[whatwg] On the subtitle format for HTML5

Silvia Pfeiffer silviapfeiffer1 at gmail.com
Mon May 24 15:40:55 PDT 2010

2010/5/25 Tab Atkins Jr. <jackalmage at gmail.com>:
> 2010/5/23 Silvia Pfeiffer <silviapfeiffer1 at gmail.com>:
>> I just came across this thread
>> http://forum.doom9.org/showthread.php?p=1397067 and found it a most
>> interesting read!
>> Particularly the comment of jiifurusu .
>> It seems the subtitling community is developing a replacement format
>> for ASS with advanced features beyond what WebSRT has. Wouldn't that
>> show there is a need for an exchange format with advanced features?
> Not necessarily.  It means that people want certain advanced features.
>  It doesn't mean that those are necessary, or that the people
> developing those advanced features are aware of existing work they can
> build on, like the entire web stack.  We can do a lot with a very
> simple format that covers all the *necessary* use-cases and can be
> easily implemented by simple devices, and then expose extra
> functionality via the web stack's technologies like CSS for the more
> important devices (that is, anything that can implement the web).
> This does presuppose a particular segmentation of device
> needs/priorities, but it's a segmentation that I believe makes the
> most sense for a modern format, given the reality and increasing
> pervasiveness of web-based video.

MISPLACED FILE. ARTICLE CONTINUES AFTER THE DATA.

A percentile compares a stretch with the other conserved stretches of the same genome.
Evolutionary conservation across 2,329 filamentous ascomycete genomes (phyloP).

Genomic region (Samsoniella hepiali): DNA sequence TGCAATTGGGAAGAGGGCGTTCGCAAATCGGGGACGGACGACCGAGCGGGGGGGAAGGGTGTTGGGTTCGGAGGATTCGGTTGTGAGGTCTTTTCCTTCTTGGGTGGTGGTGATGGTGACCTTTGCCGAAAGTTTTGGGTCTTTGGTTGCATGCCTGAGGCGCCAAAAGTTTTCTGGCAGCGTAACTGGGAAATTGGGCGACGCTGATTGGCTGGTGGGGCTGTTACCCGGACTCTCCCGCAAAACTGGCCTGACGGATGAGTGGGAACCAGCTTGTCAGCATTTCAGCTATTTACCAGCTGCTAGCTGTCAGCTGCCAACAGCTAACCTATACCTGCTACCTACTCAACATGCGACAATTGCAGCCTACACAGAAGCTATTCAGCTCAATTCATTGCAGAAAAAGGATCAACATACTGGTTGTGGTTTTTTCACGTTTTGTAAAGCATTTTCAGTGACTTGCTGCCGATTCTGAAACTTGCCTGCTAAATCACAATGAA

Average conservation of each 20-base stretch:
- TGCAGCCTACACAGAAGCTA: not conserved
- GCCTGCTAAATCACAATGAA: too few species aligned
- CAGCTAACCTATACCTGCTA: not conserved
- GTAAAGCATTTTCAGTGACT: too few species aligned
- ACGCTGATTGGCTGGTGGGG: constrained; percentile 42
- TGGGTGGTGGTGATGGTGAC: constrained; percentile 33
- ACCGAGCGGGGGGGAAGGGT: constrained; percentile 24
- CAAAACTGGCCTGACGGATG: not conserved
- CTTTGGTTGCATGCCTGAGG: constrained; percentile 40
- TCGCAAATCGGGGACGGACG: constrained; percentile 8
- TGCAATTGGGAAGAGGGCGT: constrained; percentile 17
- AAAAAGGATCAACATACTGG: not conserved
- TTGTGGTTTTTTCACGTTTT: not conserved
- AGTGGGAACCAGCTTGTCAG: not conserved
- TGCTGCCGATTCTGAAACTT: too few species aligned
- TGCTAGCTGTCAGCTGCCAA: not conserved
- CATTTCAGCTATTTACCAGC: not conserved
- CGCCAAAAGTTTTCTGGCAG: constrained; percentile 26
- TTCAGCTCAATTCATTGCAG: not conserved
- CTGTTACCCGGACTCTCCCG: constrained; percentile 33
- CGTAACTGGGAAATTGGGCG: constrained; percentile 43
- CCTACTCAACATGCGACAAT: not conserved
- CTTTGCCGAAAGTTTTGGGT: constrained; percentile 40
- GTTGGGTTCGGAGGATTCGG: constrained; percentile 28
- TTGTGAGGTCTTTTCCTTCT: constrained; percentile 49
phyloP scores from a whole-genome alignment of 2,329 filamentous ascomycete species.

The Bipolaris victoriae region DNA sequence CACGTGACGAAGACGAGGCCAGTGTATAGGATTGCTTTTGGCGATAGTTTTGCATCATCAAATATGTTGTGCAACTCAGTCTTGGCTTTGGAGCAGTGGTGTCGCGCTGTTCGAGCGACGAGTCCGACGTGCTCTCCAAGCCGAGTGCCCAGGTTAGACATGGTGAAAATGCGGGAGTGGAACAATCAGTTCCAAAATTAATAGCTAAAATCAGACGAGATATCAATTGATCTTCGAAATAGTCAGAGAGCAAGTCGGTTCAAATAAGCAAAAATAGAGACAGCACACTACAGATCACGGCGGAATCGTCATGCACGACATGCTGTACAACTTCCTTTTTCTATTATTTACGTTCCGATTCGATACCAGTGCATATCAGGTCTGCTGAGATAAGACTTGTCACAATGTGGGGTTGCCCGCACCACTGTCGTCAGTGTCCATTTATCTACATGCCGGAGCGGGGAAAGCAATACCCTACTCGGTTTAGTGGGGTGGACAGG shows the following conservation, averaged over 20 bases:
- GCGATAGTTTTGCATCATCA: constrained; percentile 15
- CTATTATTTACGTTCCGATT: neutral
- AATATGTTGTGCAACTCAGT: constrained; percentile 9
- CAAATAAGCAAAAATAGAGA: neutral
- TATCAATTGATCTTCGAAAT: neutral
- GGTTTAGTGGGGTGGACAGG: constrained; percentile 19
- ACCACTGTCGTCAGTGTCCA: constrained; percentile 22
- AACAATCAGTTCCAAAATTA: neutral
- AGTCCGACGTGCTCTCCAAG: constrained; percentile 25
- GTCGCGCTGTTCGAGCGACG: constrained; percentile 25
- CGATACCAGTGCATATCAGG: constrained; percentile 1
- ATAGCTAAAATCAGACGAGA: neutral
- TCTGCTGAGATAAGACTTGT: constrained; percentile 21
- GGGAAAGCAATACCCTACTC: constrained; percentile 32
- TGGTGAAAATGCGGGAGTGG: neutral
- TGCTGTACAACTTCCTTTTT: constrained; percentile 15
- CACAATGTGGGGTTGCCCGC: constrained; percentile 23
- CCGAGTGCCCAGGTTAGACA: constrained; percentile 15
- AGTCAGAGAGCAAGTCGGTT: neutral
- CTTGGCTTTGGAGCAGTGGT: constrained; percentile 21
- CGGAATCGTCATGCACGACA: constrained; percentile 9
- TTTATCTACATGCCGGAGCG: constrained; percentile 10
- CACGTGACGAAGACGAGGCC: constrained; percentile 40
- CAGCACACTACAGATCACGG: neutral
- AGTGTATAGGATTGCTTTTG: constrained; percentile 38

>> That new format seems to try and cater for high-end needs and lower
>> end needs. If we have to develop a new non-HTML-like format, wouldn't
>> it make sense to coordinate with those guys? In particular if the
>> community that we are trying to build upon by reusing SRT is actually
>> against extending SRT?
> Based on that thread, the main argument that community has against
> extending SRT is that it won't be compatible with current authoring
> tools.  Their advice appears to be to instead adopt a new format being
> created which will also be incompatible with current authoring tools,
> though, so I don't know if I can trust their instincts too much.  ^_^
> (Not saying anything in particular against ASS or AS6, as I haven't
> looked at them in any sort of detail, but they do similarly appear to
> be more complex than we want for the same reasons that everything else
> has been too complex - they build in things that are potentially
> desirable but not necessary, and which can be done through existing
> web-stack technology equally well.)

The complexity argument will similarly be used by the subtitling
community that if we require all of HTML as a format for high-end
subtitling, we are bringing too much complexity into the subtitling

I think we have to be careful not to make a short-sighted decision
right now with what we think is the 80% use case, which in the future
may turn into more of a 40% use case and the high end features -
things such as animations in subtitles, SVG images in subtitles,
hyperlinks in subtitles, transparent overlay images in subtitles, etc
- will be much more common, because the world's technology has moved
on and subtitles are much more common. I look in particular at what is
already possible on YouTube with subtitle-like technology such as
annotations and even the overlay ads. I know that much of this is not
for accessibility, but why would we not think beyond accessibility for
something as important as timed text for video.


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